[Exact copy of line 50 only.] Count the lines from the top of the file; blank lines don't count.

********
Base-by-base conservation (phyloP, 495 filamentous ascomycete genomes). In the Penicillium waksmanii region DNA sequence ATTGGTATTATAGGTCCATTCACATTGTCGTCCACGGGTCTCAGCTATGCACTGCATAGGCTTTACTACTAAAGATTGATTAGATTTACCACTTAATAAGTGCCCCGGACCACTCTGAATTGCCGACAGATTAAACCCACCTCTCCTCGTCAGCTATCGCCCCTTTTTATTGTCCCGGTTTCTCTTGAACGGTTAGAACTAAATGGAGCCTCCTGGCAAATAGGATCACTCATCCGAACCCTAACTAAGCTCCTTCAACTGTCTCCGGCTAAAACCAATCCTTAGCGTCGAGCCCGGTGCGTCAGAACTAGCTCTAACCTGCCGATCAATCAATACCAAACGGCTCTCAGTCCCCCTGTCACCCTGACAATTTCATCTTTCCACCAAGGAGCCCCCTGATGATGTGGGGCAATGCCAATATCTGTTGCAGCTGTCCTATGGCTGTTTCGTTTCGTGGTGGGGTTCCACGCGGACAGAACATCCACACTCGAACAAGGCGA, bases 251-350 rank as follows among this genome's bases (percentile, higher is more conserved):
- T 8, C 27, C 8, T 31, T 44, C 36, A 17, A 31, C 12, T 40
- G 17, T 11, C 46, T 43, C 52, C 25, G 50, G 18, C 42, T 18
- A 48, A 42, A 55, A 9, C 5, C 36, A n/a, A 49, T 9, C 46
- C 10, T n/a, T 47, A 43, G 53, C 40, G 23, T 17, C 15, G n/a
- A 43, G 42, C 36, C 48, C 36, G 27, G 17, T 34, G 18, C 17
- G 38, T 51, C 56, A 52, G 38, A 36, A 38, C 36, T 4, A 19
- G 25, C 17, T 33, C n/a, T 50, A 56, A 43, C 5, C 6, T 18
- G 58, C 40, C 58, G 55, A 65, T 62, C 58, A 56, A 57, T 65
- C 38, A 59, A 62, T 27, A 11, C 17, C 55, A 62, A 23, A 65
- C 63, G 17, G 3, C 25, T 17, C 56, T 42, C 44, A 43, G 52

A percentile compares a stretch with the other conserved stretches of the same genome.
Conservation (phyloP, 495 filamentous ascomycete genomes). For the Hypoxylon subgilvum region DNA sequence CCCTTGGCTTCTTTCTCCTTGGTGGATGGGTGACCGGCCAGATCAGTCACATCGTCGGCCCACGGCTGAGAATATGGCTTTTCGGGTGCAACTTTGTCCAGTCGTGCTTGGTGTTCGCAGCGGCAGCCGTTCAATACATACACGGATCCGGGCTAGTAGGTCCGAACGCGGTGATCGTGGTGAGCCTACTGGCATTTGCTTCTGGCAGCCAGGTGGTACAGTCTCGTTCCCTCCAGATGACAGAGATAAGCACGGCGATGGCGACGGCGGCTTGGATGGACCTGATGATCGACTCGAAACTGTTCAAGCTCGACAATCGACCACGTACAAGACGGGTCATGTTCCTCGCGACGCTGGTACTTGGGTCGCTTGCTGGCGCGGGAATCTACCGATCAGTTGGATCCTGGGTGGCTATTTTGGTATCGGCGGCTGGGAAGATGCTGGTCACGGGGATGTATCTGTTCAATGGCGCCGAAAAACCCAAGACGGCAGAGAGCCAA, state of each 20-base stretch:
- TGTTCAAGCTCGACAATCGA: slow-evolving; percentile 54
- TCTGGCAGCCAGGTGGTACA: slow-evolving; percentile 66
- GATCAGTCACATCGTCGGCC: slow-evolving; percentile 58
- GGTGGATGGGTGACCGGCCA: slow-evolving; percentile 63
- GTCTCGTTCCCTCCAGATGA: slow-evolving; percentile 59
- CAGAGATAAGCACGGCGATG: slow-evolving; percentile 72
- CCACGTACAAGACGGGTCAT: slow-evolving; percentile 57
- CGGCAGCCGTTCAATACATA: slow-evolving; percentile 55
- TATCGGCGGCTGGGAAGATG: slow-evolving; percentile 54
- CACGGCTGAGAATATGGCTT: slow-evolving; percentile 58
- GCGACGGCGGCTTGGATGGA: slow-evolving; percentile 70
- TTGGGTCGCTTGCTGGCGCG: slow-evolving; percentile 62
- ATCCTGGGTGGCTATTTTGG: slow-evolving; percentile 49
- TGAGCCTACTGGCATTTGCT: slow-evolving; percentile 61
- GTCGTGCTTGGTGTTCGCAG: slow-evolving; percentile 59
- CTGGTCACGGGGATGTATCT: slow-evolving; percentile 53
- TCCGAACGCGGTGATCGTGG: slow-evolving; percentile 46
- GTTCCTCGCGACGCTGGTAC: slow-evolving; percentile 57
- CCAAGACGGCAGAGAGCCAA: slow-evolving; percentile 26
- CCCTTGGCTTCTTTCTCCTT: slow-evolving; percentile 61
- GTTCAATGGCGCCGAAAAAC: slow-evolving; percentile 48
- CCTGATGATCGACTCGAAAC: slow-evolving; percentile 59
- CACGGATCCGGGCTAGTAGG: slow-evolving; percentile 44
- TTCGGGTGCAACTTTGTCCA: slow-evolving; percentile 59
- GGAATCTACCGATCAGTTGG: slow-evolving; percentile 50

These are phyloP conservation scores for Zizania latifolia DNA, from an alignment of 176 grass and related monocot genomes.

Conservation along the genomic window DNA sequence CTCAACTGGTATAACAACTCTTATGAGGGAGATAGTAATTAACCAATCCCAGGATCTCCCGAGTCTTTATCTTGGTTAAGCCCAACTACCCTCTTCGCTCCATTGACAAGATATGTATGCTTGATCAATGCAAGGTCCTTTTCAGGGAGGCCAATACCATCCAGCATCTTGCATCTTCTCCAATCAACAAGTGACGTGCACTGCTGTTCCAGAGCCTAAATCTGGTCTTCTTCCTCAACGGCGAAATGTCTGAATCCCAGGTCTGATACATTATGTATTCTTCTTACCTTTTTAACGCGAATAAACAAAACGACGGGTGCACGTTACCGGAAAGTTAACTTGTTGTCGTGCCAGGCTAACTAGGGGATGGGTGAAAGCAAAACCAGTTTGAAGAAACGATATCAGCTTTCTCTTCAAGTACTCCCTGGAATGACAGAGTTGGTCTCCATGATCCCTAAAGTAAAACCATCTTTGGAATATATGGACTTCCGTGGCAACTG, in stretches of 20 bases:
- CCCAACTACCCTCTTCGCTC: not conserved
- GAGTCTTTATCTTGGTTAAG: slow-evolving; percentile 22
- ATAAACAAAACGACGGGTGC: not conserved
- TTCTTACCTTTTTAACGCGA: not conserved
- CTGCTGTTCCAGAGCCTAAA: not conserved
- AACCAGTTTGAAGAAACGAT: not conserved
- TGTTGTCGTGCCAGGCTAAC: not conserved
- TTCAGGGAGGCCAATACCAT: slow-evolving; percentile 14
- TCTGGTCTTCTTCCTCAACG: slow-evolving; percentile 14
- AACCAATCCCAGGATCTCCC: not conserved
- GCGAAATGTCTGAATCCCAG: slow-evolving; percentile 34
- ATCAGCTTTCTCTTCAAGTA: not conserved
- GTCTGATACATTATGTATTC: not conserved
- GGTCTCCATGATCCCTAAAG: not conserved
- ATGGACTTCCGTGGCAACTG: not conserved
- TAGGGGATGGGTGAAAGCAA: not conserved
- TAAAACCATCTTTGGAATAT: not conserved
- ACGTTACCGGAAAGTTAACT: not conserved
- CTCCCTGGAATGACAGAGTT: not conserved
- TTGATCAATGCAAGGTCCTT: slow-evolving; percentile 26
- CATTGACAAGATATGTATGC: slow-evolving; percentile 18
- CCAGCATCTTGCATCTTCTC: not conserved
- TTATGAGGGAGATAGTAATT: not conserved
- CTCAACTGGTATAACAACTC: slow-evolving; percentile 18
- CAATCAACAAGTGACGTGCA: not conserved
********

- AACCAATCCCAGGATCTCCC: not conserved